Herein this disclosure, we often refer to a ‘fleet’ of vehicles. A ‘fleet’ is comprised of a group of related vehicles. The relationship between vehicles in any one fleet is most generally by ownership or management; however, other factors may connect the vehicles of a single fleet. For example, the maintenance interests may cause several vehicles owned by independent parties to become part of a ‘single fleet’ for purposes of these systems. It is also necessary to point out that a special case ‘fleet’ may be comprised of a single vehicle. While outside the traditional sense of the word fleet, a single vehicle fleet is fully anticipated and included for purposes of the systems discussed here.

Proximity Trigger

A ‘proximity trigger’ is a system devised to detect a prescribed proximity condition and provide an electronic signal in response thereto; the electronic signal being coupled to another system which may be set into action as a result of having received the proximity trigger signal.

Event Trigger

An ‘event trigger’ is a system devised to detect a prescribed physical condition and provide an electronic signal in response thereto; the electronic signal being coupled to another system which may be set into action as a result of having received the event trigger signal.

Parking Facility

A bit of latitude shall be used to interpret what is meant by ‘parking facility’ or ‘parking lot’. These terms are meant to include any place which can accommodate temporary storage of a vehicle for at least a short period of time. It is not essential that the vehicle actually stop nor fully engage a ‘parked’ status. A slow moving vehicle in a prescribed space such as a specially configured ‘download’ lane can serve for purposes of these inventions as a ‘parking facility’. A parking facility is merely a place in which a vehicle might occupy while within range of a radio transceiver.


In accordance with each of preferred embodiments of these inventions, vehicle event recorder systems are provided. It should be understood that each of these embodiments described include an apparatus the apparatus of one preferred embodiment may be different than the apparatus of an alternative embodiment.

Vehicle event recorder systems of these inventions are primarily characterized as including: at least one fleet of vehicles, each vehicle of the fleet having a recorder unit affixed thereto, a download space; a fixed wireless radio having a broadband network connection; a server computer system arranged to provide application specific functionality. The download space is further defined as the region over which wireless communications link can be maintained between the radio transceiver of a vehicle event recorder and a fixed wireless transceiver. This download space also includes facility in which a vehicle can be temporarily accommodated (parked) while a communication link is maintained. Application specific functionality is further specified as web services and web applications which can be provided from a remote server via TCP/IP transactions over a public communications network. In this case, a proprietary protocols are adopted whereby microprocessors in vehicle recorder units make calls to and receive responses from remote servers.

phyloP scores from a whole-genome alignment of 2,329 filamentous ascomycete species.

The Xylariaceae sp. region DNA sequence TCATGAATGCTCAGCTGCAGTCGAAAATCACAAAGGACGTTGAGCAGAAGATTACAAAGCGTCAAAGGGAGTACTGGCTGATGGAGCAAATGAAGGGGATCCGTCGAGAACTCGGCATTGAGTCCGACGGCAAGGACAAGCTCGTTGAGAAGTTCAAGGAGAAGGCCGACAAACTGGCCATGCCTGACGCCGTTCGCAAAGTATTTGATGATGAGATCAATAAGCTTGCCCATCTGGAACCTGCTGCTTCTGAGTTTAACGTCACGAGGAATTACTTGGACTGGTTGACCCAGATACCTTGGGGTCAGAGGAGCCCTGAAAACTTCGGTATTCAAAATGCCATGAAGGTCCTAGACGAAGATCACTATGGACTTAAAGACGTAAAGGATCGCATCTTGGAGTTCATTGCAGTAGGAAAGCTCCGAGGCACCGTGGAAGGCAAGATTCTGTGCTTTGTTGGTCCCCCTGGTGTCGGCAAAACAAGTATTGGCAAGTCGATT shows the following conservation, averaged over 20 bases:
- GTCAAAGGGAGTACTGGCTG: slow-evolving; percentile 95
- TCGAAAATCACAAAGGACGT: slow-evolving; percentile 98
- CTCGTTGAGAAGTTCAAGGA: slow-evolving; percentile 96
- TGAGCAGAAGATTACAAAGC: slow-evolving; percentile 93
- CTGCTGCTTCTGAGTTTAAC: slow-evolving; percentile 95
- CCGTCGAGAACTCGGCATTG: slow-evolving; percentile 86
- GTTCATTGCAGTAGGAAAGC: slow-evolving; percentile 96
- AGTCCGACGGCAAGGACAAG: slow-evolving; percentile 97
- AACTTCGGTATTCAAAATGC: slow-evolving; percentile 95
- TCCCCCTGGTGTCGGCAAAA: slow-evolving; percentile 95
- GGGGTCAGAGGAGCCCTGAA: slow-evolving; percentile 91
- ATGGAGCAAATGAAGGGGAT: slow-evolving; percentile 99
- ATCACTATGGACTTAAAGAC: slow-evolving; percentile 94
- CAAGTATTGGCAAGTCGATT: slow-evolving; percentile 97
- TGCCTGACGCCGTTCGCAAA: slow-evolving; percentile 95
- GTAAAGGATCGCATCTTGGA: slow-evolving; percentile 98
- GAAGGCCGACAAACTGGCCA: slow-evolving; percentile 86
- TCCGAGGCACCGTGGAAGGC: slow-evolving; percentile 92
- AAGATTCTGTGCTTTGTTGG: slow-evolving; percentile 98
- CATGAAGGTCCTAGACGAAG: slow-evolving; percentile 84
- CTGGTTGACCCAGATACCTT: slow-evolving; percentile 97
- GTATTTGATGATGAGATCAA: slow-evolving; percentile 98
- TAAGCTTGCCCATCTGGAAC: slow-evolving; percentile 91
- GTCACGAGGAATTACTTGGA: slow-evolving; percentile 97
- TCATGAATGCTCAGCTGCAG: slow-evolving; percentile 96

Due to the highly mobile nature of vehicles, they do not cooperate well with being permanently connected to information networks. While there may be limited connection support, for example via USB or firewire hardwire connections, or by mobile telephone networks, these connections have burdensome limitations which render such arrangements not desirable. Temporary hardwire connections require an human operator and significant daily overhead associated with a download strategy. Mobile telephone networks have bandwidth limitations and reliability issues which prevent use of those connections in a manner demanded by some high performance applications.

In systems first presented here, a vehicle enters a communications space having wireless coverage such that the vehicle is connected to the server and communicates therewith. The relationship between the vehicle event recorder and the communications space is such that mere entry of the vehicle establishes the communications link and initiates at least a download transaction. In this way, the need for an operator to carry a laptop to each vehicle and initiate a physical connection is completely removed.

With reference to FIG. 1, a clear understanding of important and primary features of these inventions may be realized. In particular, one will fully appreciate how independent fleets of vehicles may be in communication with a centralized server by way of a highly distributed network such as the public Internet. A fundamental element of these systems includes communications space I the region of space covered by wireless communications radio service. For example, when a communications link is comprised of a ‘WiFi’ type radio transceiver 2, the transceiver has limited extent over which reliable communication is sustained. For a WiFi system, this extent is approximated by a sphere having a radius of a few hundred feet. As such, a common parking facility such as a small parking garage may be served by a WiFi radio system which is ample for fleets of a few tens of vehicles all parked in a common parking location. Accordingly, these systems include special cooperation between a storage location for vehicles and a wireless data communications link; that is, the range of transceivers is configured to envelope and surround the appropriate vehicle storage location.